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Poem: Stephen Dobyns, “Rain Song”

RAIN SONG

The woods are full of men with umbrellas –
the butcher from Roy’s Market, the mechanic
who fixed my car – they are looking for you.
They heard of a woman lying naked in the fields:
that was you. For days you lay in the north pasture
to encourage spring, as the sun touched your thighs,
your belly and breasts, and was at last so
disconcerted that the sky clouded over
and the president of rain took you for his wife.
You wore blue to the wedding; even the crows sang.
Now, hurrying through the trees, the black umbrellas
do not realize that it is you dripping from juniper
and birch, forming puddles, then rivulets and
running downhill to the river flowing through town.
The people of Peterborough bathe in your body.
They drink glass after glass and say they feel better.
They smash their televisions and prepare to go dancing.
The fat town clerk and tax consultant, legions
of Republicans removing their clothes, baton twirlers
and firemen’s band – all march naked through the street,
banging cymbals and drums as you touch them,
blowing their horns as you run down their backs,
tumbling at last into lascivious piles on this
rainy Sunday they will long remember but which you
have already forgotten as you flow down to the sea
into the stories of sailors and promiscuous fish,
and past that small promontory where I stand,
body greased and waiting for the long swim.

STEPHEN DOBYNS

from Heat Death (New York: Atheneum, 1980).
See also: Velocities: New and Selected Poems: 1966-1992 (Penguin, 1994).

We’ve been speaking of loss, and in particular of the loss of love, heartbreak, the end of a relationship, so this may seem like a real shift in tone: a poem about love. A love poem, in fact.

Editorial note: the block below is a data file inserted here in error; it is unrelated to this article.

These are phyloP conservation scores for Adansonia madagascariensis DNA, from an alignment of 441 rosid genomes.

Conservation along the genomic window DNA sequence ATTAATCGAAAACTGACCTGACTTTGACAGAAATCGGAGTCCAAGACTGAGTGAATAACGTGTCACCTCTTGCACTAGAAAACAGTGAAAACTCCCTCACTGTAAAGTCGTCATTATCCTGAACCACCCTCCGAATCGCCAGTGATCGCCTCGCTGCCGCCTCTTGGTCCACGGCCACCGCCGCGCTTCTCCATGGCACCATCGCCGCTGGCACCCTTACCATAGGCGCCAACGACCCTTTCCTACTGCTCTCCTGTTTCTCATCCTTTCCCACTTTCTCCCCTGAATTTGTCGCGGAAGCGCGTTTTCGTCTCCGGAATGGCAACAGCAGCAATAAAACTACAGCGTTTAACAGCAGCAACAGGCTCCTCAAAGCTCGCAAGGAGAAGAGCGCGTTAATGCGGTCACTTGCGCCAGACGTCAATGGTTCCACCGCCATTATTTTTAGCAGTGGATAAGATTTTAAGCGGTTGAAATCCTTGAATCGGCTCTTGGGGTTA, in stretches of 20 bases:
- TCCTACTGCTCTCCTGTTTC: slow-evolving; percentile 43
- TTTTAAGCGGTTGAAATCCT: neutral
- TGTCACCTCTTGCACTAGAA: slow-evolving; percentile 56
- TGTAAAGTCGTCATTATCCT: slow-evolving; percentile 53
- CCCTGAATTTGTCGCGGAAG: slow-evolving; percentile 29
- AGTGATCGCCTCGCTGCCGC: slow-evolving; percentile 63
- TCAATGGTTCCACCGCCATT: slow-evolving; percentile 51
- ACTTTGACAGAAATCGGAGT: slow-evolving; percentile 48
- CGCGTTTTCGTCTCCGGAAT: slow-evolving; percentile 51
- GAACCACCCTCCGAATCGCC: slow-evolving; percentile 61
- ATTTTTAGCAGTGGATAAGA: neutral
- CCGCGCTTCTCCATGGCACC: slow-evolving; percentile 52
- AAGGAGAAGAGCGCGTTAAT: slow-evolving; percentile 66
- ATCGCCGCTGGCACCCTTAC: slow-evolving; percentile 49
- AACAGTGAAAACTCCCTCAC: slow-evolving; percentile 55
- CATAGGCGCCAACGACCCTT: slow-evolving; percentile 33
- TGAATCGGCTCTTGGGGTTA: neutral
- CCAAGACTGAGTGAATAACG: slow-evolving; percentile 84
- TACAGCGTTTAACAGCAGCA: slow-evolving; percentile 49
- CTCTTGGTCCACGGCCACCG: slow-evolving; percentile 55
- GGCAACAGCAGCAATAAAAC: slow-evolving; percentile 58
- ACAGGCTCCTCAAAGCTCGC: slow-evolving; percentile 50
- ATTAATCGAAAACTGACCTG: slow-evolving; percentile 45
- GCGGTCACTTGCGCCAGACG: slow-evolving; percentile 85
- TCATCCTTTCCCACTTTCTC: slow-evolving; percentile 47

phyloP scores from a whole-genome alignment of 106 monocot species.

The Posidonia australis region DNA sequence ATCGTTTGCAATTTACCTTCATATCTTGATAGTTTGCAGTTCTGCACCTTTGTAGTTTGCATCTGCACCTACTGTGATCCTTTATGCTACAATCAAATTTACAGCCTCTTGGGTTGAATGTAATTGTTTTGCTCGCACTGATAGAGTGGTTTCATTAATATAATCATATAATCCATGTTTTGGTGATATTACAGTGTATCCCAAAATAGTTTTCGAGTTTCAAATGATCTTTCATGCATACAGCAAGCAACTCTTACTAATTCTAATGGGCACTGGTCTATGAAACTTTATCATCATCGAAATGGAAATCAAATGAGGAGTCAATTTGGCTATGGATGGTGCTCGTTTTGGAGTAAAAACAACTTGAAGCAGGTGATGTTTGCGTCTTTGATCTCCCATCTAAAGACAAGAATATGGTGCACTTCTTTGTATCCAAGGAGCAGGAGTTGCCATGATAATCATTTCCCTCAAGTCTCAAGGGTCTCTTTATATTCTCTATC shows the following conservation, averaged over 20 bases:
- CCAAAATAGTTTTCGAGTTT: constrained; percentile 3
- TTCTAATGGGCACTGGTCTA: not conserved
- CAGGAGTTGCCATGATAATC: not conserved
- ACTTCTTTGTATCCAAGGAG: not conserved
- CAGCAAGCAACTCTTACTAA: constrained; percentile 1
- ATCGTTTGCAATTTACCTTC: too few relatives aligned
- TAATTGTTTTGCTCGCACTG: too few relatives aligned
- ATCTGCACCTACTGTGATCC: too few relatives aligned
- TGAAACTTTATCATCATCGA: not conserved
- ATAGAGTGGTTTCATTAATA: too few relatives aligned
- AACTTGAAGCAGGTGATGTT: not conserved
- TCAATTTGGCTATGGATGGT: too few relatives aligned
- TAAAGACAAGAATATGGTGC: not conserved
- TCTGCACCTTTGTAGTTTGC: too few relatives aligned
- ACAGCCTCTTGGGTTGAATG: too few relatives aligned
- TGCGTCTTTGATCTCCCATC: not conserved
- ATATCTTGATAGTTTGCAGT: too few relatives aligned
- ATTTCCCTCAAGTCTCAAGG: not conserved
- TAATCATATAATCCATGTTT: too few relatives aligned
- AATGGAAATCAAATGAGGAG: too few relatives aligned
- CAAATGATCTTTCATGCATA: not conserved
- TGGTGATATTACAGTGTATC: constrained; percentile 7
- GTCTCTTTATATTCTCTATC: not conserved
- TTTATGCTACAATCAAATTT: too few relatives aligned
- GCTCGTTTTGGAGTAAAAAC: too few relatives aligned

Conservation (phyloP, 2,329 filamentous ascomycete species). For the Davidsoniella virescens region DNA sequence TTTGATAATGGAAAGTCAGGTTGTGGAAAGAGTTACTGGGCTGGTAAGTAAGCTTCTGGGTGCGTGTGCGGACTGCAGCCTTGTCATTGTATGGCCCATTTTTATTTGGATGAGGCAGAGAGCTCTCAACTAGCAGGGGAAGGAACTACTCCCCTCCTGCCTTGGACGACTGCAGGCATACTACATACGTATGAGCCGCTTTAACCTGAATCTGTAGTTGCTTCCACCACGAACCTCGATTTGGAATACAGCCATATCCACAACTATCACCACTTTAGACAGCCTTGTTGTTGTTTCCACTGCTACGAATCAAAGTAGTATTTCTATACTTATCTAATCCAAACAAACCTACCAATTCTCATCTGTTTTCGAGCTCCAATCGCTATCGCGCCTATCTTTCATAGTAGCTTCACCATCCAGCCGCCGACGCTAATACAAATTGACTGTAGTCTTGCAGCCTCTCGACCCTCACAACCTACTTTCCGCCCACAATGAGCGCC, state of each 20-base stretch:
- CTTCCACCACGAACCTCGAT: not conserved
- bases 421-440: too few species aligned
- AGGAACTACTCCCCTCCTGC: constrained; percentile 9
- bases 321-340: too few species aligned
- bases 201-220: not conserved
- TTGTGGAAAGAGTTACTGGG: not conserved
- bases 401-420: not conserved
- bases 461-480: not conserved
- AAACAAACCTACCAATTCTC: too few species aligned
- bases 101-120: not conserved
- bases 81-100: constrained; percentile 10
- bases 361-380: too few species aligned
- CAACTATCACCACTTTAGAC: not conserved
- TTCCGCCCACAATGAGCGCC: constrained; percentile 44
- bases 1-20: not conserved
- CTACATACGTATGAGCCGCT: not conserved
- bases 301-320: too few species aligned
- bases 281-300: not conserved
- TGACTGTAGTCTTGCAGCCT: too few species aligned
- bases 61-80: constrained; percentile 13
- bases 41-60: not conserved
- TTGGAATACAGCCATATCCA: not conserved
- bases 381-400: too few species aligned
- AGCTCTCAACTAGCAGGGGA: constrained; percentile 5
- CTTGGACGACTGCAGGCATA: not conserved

Of course there is obviously an intimate (no pun intended) connection between love and heartbreak—one requires the other. But beyond the truism that you can only have your heart broken if you are in love (or as Neil Young put it, only love can break your heart), there is a somewhat deeper and more compelling connection: you can only fall in love if you are ready to have your heart broken. Opening yourself to love requires that you open yourself to loss.

But as to the poem…

I discussed another poem by Dobyns from this same volume earlier, and the two make an interesting pair. Where “Oatmeal” said no, no to a woman who wanted a relationship, “Rain Song” is a big yes.

Yes to love, yes to sex, yes to the possibilities of life, and yes to the pleasures of smart and sexy poetry—yes I said yes I will Yes

I love the pacing of this poem:

The woods are full of men with umbrellas –
the butcher from Roy’s Market, the mechanic
who fixed my car – they are looking for you.
They heard of a woman lying naked in the fields:
that was you.

At the end of each of these two sentences, the bit about it being her/you brings a fairly emphatic stop to the flow. They are declarative sentences, complete and final—and powerfully direct, declamatory as much as declarative. They start us out in a very direct, prosaic way.

Then we get this big, scrumptious, sexy pudding that follows as he describes her lying naked in the field “as the sun touched your thighs / your belly and breasts.” In the beginning, we might have been in a fairly quotidian realm. Women do after all lie naked in fields in the real world, though perhaps not as often as we might like. But with that pudding of a sentence that follows, that ends with the “president of rain” taking her for his wife, we are clearly in the realm of myth, myths of fertility and spring. But crucially not the darker myth of Persephone, trapped into her marriage with Hades. The president of rain sounds like a much better catch.

And the poem gets wilder after that. The Dionysian orgy that follows and comprises the bulk of the poem, as the woman becomes one with the rain and washes over the town, still has a mythic quality, but in the details—wearing blue to the wedding, the black umbrellas, the crows who sing—it also has, for me at least, a magical realist quality. The whole extended passage calls to mind Gabriel Garcia Marquez in his happier moments.